By: Herb Denenberg , The Bulletin
On Aug. 1, we lost another great battle in our war against Islamofascism, and the defeat went by almost without notice. On Aug. 1, the book publisher, Random House, announced that it had reversed its decision to publish a historical novel about the child bride of Muhammad because the company feared the book “could incite acts of violence by a small, radical segment.”
The cancellation came after review copies of the novel had already been sent out, and it was about to be sent to bookstores. The 432-page novel, The Jewel of Medina, was described by Random House as “a fascinating portrait of A’isha, child bride of the prophet Muhammad, who overcame great obstacles to reach her full potential as a woman and a leader.”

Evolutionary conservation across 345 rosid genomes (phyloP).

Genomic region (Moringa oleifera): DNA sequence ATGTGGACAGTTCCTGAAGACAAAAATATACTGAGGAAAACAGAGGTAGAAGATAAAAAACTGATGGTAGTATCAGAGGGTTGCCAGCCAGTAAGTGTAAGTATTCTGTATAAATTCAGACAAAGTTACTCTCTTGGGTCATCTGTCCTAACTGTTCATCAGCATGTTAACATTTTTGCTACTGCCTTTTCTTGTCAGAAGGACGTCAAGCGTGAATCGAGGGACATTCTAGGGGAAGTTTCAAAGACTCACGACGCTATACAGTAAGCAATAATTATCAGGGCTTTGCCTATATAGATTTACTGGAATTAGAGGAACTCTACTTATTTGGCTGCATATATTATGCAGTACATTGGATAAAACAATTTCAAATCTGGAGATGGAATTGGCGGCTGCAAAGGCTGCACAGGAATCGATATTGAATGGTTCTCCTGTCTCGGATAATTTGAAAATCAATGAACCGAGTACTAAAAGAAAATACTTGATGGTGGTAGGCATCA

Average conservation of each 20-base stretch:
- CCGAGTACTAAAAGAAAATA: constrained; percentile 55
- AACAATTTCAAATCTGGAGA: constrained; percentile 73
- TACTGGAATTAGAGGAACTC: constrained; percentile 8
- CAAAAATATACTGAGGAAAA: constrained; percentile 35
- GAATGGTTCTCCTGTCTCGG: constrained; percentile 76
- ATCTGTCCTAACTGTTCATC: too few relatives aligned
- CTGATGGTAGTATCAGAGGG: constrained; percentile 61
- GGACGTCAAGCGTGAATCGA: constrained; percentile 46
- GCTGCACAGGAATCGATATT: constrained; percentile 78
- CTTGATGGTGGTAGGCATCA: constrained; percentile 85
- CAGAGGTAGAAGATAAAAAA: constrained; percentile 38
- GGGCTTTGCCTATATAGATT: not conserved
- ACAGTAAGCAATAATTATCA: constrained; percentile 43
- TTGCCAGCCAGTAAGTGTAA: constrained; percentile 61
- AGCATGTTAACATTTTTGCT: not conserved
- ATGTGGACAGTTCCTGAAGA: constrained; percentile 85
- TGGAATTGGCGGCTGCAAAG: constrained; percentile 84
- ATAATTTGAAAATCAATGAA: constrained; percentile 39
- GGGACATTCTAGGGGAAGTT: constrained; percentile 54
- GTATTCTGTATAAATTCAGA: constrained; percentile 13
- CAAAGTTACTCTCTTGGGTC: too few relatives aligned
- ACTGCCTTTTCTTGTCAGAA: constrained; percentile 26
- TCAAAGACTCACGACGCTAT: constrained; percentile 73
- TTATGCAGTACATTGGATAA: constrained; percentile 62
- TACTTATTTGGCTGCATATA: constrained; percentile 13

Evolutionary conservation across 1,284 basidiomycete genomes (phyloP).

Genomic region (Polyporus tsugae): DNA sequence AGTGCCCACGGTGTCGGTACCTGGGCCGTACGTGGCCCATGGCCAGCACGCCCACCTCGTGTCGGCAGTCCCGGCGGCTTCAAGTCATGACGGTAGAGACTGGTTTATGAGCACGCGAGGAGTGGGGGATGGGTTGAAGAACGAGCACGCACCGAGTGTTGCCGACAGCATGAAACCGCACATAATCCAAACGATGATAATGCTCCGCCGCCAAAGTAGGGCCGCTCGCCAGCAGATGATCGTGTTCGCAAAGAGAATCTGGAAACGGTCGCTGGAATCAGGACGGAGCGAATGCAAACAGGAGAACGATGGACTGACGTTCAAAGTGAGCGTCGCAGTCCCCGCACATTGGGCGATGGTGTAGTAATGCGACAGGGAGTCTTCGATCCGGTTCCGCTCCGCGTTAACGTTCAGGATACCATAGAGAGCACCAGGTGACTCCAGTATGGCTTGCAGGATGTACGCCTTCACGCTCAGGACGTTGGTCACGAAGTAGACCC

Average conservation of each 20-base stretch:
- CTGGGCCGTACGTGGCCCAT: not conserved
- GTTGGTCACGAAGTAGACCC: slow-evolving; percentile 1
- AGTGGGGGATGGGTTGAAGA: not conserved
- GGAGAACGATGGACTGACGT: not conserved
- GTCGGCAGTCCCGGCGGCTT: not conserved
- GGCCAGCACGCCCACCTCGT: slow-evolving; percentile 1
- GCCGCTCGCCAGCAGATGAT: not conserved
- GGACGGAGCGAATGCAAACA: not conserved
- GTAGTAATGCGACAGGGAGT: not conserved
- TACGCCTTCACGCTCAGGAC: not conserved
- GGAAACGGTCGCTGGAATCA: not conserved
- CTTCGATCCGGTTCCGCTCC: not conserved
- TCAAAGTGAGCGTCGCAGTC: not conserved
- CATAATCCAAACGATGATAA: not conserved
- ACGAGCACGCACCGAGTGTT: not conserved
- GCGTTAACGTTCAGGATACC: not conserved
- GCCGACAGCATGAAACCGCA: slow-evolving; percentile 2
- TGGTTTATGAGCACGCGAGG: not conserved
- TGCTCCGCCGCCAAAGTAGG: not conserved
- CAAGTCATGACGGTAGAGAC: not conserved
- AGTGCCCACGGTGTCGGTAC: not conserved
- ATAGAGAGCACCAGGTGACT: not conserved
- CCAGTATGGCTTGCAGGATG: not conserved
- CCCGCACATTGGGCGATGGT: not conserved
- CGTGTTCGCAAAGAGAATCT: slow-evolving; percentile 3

Random House came up with a lame excuse after receiving unsolicited advice not to publish and after consulting with experts. A Random House spokesman said, “We thought it was not a good time, with tensions running as high as they do, to publish this.”
The censorship came about because an American academic, Denise Spellberg, associate professor of Islamic history at the University of Texas, was sent an advance copy and strongly objected to this fictionalized account of A’isha’s life. Ms. Spellberg alerted the editor of a popular Islamic Web site, who sent e-mails out saying that Ms. Spellberg found the book “incredibly offensive.” And that protest made it to Random House. (Our academic institutions, which should be in the forefront of free speech, are now in the forefront of political correctness that destroys free speech.)

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